5) Renal Tubular Acidosis

Renal tubular acidosis (RTA) is a group of disorders that change how the kidneys handle the balance between acid and bases. They can be caused by mutations, autoimmune diseases such as lupus and rheumatoid arthritis, toxins, and chronic kidney disease [R].

People with RTA commonly have elevated urine pH due to an inability to release acids in the urine [R, R].

Conditions Associated with High Urine pH Levels

1) Kidney Stones

The risk of calcium phosphate stones increases as the urine pH rise from 6.5 to 7.5. High urine pH causes calcium phosphate to become concentrated and clump together [R, R, R, R, R].

In a study of 1,200 people with stones, those with the most calcium phosphate stones had the highest urine pH levels [R].

In 4,700 people who initially had calcium oxalate stones, those who went on to develop calcium phosphate stones had high urine pH levels [R].

Ways to Decrease Urine pH Levels

1) Diet

Two studies of 44 total people have found that diets high in meat and dairy and low in vegetables decreased urine pH by increasing the amount of acid made in the body [R, R].

Multiple studies of 89 total people found that high protein diets make the urine more acidic [R, R, R].

2) Cranberry Juice

An 80% concentrated cranberry juice (5-8 oz) reduced urine pH levels in 21 people after 12 days [R+].

Drinking eight ounces of 25% concentrated cranberry juice reduced the urine pH of 21 people over 4 weeks [R].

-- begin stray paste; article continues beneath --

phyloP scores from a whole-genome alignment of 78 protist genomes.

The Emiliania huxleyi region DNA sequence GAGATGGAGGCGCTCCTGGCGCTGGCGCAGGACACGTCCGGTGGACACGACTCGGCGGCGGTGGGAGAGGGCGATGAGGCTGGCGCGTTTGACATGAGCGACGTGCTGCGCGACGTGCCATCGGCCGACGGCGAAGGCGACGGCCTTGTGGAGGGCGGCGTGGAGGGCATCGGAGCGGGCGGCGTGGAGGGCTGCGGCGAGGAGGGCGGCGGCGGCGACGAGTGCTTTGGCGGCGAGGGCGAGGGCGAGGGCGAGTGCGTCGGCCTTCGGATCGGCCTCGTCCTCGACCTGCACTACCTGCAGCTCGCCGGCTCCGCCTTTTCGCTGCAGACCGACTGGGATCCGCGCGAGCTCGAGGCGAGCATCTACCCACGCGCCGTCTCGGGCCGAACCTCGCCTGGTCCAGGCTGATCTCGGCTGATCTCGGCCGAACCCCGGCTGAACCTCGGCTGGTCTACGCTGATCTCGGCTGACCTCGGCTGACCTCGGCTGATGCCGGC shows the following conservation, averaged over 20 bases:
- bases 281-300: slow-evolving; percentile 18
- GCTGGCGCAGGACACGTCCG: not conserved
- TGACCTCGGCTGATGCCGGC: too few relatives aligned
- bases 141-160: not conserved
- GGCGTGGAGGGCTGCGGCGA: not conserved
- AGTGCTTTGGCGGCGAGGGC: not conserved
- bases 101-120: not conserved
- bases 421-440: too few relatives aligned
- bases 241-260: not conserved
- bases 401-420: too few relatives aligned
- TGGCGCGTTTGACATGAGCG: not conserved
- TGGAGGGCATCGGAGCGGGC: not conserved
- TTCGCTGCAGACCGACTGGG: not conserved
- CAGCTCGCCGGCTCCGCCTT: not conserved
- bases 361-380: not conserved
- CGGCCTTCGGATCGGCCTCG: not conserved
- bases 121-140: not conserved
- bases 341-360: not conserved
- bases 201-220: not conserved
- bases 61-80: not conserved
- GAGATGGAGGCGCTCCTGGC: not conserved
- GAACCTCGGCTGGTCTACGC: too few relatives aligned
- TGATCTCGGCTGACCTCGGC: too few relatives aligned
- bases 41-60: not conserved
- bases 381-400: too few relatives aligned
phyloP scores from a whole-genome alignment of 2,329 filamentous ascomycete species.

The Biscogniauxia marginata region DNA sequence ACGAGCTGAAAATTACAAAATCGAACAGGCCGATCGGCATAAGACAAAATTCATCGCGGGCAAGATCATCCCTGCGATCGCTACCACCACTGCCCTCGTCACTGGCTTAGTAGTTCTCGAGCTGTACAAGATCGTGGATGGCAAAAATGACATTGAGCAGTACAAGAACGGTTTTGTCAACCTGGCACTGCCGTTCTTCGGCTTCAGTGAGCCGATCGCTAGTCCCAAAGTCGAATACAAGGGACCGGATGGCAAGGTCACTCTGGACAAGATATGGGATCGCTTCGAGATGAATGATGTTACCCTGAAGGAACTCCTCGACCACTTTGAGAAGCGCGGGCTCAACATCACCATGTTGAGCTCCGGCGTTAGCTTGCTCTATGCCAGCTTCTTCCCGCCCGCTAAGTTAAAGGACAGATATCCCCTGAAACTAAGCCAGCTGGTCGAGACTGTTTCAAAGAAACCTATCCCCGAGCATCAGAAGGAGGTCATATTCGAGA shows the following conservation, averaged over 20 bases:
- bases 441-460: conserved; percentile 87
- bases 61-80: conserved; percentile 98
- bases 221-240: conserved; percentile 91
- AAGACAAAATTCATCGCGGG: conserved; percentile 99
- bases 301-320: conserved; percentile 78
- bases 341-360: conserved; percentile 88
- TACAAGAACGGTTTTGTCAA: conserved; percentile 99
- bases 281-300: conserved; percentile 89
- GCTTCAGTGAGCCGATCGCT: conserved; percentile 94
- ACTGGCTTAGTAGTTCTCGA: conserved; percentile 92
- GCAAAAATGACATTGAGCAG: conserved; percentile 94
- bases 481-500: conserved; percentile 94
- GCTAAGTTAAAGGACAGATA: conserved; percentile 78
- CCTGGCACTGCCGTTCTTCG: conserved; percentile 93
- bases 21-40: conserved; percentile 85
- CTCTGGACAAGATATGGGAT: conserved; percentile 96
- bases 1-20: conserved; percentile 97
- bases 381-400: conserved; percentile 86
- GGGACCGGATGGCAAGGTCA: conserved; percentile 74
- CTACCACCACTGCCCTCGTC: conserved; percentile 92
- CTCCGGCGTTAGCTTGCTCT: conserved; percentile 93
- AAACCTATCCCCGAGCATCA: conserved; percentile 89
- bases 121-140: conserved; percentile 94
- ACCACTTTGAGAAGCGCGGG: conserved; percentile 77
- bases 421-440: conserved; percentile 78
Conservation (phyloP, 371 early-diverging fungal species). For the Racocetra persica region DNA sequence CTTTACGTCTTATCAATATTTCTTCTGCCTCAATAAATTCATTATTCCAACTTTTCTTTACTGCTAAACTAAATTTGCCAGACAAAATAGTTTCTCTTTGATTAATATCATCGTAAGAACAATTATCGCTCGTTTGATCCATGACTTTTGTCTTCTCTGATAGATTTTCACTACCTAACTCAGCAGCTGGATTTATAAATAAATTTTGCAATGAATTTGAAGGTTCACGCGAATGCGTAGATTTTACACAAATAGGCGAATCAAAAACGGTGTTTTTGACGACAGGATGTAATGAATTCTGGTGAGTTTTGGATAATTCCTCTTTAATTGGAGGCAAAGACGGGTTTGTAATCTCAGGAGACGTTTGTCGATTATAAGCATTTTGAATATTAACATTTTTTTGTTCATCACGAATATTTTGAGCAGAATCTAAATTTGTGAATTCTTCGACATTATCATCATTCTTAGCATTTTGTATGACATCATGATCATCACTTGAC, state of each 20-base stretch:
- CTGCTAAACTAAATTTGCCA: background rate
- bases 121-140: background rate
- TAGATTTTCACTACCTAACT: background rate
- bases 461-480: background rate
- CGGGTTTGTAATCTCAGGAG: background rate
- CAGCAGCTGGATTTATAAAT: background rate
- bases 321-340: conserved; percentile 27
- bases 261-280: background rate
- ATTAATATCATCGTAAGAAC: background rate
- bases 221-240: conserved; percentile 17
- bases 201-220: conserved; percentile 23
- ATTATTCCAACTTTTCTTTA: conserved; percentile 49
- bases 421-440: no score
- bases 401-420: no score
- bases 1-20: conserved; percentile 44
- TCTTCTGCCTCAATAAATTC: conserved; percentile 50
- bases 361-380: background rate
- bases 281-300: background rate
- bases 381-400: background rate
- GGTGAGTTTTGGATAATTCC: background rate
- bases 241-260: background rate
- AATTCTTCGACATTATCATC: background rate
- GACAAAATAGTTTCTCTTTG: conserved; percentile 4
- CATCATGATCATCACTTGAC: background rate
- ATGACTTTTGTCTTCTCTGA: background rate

3) Magnesium Glycinate

Magnesium glycinate decreased urine pH in 61 people with kidney stones [R].

Effect of Drugs on Urine pH

Drugs that can decrease the pH of the urine include:

  • Furosemide (Lasix), used to treat fluid retention and swelling caused by heart and liver disease [R]
  • Ammonium chloride, used in cough medicine [R]
  • Thiazide diuretics such as hydrochlorothiazide (Microzide), used to treat high blood pressure and fluid retention [R]
  • Methenamine mandelate (Hiprex, Mandelamine, Urex), an antibiotic used to prevent urinary tract infections [R]

Drugs that can increase the pH of the urine levels include:

  • Aspirin [R]
  • Acetazolamide used to treat glaucoma, epilepsy, mountain sickness, and fluid retention [R]
  • Valproate (Convulex, Depakote, Epilim, Stavzor), acetazolamide (Diamox, Diacarb), and topiramate (Topamax) used to treat epilepsy and bipolar disorder [R, R, R]
  • The antibiotics trimethoprim and sulfamethoxazole [R]